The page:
The eyes of the entire nation are on Boston, as the United States Olympic Committee (USOC) announced that it will support Boston’s bid to host the 2024 Summer Olympics.

The head of the USOC told the Boston Globe, “One of the great things about the Boston bid was that the bid leadership and the political leadership were on the same page.” However, judging by many of the posts on social media last night, the public still needs some convincing.

Anyone who has been to Boston knows it is a world-class city. People from around the globe attend our colleges and universities. Upon graduating, many students stay to work at a startup, research lab, internationally-renowned hospitals, or any number of sectors. Cranes dot the skyline as we work to house all those who want to be a part of Massachusetts’ success.

The USOC chose Boston’s bid because it already has many facilities that could serve as Olympic venues. Often cited as one of the nation’s most walkable cities, the USOC likes the idea of having venues close together to make it easier for spectators and athletes to get from place to place. It’s encouraging to know that Boston’s bid was selected because of its existing strengths.

And we’ve pulled off massive feats before, as Shirley Leung points out in today’s Boston Globe. From the 2004 Democratic National Convention to Major League Baseball’s All-Star Game in 1999 to the Big Dig (which, yes, went over budget), Boston has proven to the nation that it can be a host of high-profile events, even if it’s smaller in physical size than Los Angeles or New York.

Bostonians are skeptical by nature, and there’s plenty of research to back up the points made by those who oppose the games. The contents of the bid were not released to the public prior to Boston’s pitch to the USOC, per the request of the Committee. Cities like London saw final costs balloon from the initial estimates.  Those who stand to profit from the Games have been among its biggest financial champions and spokespeople.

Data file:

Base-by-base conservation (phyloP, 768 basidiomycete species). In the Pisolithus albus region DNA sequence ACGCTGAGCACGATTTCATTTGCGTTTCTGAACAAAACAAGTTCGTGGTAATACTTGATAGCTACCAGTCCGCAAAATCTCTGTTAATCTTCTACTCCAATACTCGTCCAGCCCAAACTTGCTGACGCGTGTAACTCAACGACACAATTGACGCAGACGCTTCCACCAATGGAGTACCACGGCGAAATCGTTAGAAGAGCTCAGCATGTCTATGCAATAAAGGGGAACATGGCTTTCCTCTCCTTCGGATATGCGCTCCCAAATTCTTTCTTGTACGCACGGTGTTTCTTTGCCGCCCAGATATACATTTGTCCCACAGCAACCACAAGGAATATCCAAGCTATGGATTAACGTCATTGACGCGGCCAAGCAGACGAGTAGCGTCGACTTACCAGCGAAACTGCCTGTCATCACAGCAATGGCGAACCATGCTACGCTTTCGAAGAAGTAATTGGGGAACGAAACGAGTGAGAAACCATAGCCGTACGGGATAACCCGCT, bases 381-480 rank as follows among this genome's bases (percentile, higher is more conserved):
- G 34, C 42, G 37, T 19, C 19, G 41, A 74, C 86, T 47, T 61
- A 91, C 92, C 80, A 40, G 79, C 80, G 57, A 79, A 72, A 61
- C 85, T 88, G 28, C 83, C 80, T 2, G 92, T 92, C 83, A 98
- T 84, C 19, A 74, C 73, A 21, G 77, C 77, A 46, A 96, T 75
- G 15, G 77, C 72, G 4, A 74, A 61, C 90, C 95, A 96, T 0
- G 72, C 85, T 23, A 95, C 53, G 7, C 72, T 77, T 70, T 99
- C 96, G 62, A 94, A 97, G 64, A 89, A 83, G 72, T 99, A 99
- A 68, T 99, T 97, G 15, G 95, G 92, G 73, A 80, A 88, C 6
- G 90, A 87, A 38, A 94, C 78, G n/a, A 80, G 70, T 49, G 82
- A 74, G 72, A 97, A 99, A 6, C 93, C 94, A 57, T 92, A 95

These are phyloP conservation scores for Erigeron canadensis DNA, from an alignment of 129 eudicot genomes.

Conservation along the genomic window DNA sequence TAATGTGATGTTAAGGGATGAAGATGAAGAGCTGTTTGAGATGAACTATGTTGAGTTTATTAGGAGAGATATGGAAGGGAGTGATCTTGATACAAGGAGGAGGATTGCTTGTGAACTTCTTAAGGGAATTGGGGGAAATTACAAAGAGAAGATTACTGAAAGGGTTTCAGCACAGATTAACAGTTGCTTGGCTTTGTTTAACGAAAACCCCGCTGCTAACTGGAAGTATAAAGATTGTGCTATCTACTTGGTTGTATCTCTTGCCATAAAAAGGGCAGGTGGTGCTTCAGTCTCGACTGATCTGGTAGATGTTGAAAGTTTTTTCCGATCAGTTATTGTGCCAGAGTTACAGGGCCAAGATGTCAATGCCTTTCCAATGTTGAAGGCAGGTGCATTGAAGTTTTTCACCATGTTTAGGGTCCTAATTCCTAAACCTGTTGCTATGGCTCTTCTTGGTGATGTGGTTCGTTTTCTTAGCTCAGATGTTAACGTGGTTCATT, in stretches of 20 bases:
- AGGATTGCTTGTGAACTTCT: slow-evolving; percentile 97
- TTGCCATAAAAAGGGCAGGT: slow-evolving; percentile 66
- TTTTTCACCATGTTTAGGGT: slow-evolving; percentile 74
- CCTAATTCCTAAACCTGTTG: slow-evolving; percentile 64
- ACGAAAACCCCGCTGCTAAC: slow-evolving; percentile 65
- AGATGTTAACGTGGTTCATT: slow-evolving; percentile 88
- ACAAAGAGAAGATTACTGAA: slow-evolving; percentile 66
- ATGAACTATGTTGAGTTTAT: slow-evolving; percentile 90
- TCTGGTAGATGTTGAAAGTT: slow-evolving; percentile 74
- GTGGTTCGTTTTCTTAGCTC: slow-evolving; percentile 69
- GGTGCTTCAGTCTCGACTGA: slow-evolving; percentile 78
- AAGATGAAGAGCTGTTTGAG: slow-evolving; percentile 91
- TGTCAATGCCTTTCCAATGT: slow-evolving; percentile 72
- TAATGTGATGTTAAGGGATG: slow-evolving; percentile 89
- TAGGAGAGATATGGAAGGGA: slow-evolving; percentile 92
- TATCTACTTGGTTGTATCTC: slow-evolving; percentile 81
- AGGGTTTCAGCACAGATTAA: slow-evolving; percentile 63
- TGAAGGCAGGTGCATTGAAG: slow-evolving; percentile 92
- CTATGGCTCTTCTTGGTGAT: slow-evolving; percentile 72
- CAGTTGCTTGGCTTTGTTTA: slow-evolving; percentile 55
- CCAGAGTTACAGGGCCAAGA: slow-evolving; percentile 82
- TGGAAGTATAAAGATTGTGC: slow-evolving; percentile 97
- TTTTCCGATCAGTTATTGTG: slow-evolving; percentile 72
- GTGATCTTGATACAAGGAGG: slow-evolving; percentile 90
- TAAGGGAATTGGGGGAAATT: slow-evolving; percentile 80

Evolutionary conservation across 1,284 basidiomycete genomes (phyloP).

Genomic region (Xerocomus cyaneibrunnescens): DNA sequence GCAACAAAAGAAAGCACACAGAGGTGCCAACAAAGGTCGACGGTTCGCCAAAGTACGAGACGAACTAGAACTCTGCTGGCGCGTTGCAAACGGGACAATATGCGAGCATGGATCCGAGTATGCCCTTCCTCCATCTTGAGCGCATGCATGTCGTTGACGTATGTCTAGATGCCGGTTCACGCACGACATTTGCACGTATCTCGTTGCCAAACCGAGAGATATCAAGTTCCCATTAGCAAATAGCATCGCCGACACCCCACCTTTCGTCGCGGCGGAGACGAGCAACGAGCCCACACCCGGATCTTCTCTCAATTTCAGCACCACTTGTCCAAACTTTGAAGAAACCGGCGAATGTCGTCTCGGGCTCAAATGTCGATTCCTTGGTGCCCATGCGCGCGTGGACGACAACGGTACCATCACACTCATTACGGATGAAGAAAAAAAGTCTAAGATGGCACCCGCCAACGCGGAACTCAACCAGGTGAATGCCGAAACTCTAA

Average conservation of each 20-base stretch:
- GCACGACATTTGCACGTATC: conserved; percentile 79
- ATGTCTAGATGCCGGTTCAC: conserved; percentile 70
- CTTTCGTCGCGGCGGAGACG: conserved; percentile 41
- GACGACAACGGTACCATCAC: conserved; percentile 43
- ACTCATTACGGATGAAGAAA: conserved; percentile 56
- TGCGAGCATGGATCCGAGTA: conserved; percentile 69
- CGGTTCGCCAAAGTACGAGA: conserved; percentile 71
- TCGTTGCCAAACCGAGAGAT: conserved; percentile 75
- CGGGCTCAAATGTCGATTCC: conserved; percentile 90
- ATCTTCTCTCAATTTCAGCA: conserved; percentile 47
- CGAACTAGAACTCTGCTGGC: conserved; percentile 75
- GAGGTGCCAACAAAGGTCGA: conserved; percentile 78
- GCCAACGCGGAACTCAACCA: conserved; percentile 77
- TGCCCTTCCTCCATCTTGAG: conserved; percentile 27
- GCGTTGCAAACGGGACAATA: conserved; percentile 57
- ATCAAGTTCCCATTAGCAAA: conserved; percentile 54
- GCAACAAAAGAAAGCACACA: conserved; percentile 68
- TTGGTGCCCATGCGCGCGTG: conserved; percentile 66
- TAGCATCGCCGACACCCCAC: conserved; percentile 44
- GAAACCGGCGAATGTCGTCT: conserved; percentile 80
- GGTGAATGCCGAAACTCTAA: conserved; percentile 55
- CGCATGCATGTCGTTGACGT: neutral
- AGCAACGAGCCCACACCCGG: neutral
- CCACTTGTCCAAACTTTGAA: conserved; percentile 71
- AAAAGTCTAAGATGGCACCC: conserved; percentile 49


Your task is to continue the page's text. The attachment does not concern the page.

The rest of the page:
It’s long past time for the Boston 2024 team to reach out to the public to illustrate that the Olympics are a boon to all of Boston—not just those who stand to see financial gain. A good first step is Suffolk Construction head John Fish announcing his company will not work on any Olympics-related construction projects, which makes his interest in the Games appear more civically-minded than personally motivated. Boston Mayor Marty Walsh, who was elected with support from his union connections, announced a series of nine community meetings across Boston, saying “We’re not here to ram this down people’s throats.”

Our bet? Expect to see more athletes from the Boston area speaking to the media issue instead of businessmen and politicians as the case needs to be made to the public. By refocusing the argument on showing off the region and America’s athletes, it may sway the public to be more supportive—especially if the USOC and Boston’s leaders are open and transparent about the costs and infrastructure updates necessary to make the Games a success as the public process begins in earnest.

The International Olympic Committee (IOC) won’t choose the host city until 2017, and Boston faces stiff competition from cities like Rome and Berlin. There is a long road ahead for those on both sides of the issue. Messaging will play a large role in the final result of these conversations.